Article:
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NorthEast Radio Watch 5/12: There's A Reason It's Called "Non"-Commercial...

*We begin this week in RHODE ISLAND, Westerly to be precise, where the
FCC has hit little WBLQ (88.1) with a $1,000 Notice of Apparent
Liability for stepping over the line that separates a commercial from
an underwriting announcement.

You can read the entire decision on line
<http://www.fcc.gov/Bureaus/Enforcement/Orders/2000/da001011.txt>, but
suffice it to say that the complaint involved the use of language
regarding prices on the air.

WBLQ argued that it didn't sufficiently understand the rules (an
argument that's never carried any weight with the Commission), and
that the rules weren't being applied equally to other noncomm stations
in the region (fair enough, we suppose; we've heard plenty of similar
language on other allegedly "noncommercial" stations in the region).

In any event -- are you listening, WBER Rochester? -- WBLQ's fine
sends a message that the Commission is still paying attention to a few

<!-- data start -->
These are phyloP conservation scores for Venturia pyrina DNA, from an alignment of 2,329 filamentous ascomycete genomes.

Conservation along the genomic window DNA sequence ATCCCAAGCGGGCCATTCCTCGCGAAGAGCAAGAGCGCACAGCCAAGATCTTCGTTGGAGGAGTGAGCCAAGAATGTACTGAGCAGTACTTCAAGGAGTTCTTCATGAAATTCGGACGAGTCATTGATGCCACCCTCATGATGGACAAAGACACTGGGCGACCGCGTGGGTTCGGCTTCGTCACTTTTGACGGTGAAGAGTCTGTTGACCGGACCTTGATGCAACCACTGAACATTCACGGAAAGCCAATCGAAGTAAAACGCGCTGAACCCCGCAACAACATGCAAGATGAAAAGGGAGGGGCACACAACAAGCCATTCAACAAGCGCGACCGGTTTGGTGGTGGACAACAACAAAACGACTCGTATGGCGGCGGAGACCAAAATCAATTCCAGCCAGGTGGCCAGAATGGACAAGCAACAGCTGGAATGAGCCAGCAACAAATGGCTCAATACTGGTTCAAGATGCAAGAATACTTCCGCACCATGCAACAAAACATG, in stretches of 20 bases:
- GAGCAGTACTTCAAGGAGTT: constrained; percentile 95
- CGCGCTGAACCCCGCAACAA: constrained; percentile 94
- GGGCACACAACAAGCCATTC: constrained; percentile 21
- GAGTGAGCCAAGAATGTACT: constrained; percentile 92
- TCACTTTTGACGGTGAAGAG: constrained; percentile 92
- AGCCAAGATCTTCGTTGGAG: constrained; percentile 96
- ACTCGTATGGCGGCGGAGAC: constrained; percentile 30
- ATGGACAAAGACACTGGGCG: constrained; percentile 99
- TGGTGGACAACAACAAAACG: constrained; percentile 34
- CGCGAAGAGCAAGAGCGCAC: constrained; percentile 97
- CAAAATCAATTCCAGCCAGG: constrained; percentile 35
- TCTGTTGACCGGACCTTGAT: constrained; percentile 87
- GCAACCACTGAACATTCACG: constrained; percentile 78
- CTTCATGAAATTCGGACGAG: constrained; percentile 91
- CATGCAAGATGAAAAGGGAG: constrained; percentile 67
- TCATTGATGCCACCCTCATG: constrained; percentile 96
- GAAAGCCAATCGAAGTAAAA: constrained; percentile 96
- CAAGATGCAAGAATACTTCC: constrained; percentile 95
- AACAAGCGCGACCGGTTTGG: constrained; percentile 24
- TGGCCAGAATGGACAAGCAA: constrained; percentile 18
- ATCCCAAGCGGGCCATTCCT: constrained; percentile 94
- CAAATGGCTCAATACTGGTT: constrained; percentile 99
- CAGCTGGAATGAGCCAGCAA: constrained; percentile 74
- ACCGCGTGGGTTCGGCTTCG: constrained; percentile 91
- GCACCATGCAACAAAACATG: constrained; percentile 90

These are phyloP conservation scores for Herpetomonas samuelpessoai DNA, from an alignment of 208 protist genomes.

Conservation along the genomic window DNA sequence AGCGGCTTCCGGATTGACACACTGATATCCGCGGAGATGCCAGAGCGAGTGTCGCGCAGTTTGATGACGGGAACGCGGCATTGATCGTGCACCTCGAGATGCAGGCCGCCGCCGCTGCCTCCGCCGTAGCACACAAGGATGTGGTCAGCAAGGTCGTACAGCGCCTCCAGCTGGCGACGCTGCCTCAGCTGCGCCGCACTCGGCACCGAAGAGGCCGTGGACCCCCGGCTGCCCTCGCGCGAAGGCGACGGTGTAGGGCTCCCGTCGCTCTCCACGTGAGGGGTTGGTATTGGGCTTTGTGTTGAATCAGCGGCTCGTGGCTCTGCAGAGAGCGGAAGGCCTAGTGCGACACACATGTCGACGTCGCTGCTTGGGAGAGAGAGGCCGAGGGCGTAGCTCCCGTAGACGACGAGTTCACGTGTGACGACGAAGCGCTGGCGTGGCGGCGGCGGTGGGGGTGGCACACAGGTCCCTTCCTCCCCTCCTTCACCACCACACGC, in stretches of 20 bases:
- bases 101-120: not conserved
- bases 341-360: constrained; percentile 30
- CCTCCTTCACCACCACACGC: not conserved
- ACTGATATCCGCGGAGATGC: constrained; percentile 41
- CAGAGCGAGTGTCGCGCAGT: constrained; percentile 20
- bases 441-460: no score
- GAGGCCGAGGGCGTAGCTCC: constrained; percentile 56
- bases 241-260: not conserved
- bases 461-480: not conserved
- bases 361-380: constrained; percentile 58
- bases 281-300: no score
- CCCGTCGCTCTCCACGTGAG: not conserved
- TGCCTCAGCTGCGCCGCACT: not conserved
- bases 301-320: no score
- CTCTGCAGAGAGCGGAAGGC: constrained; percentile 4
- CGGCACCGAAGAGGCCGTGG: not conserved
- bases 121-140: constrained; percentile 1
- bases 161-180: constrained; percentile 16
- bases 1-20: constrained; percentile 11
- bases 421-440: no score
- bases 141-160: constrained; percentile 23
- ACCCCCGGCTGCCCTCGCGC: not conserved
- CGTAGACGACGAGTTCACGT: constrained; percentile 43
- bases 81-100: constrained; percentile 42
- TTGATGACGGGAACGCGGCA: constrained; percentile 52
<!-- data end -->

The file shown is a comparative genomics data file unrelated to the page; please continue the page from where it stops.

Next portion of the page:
of the finer points of its own rules and regulations.

*On we go to CONNECTICUT, where we see Clear Channel moving its
low-rated AMs, WPOP (1410 Hartford) and WAVZ (1300 New Haven) into the
"CCU/AMFM Trust," a sign that a sale could be imminent.  Stay tuned...

What are the correct call letters of 1260 in Westport?  NERW reported
last fall that the station was changing from WMMM to WSHU(AM) --
but the call change appears not to have made it all the way through
the FCC.  We're guessing it's part of the ongoing database problems,
and we'll be keeping an eye on the situation.

*Some good news from MASSACHUSETTS for defenders of freedom of the
press.  The city of Lowell has backed down from its attempts to force
WCAP (980) news anchor Lou Wannemacher to divulge the source of a news
item about the city's police chief.  The city tried to get Wannemacher
and station owner Maurice Cohen to testify, but the Massachusetts
Civil Service Commission ruled in the stations' favor.  NERW's proud
to see radio news standing up for its rights, and prouder still to see
it happen at a station we once called home.

A power outage at WLVI (Channel 56)'s Dorchester studios blacked out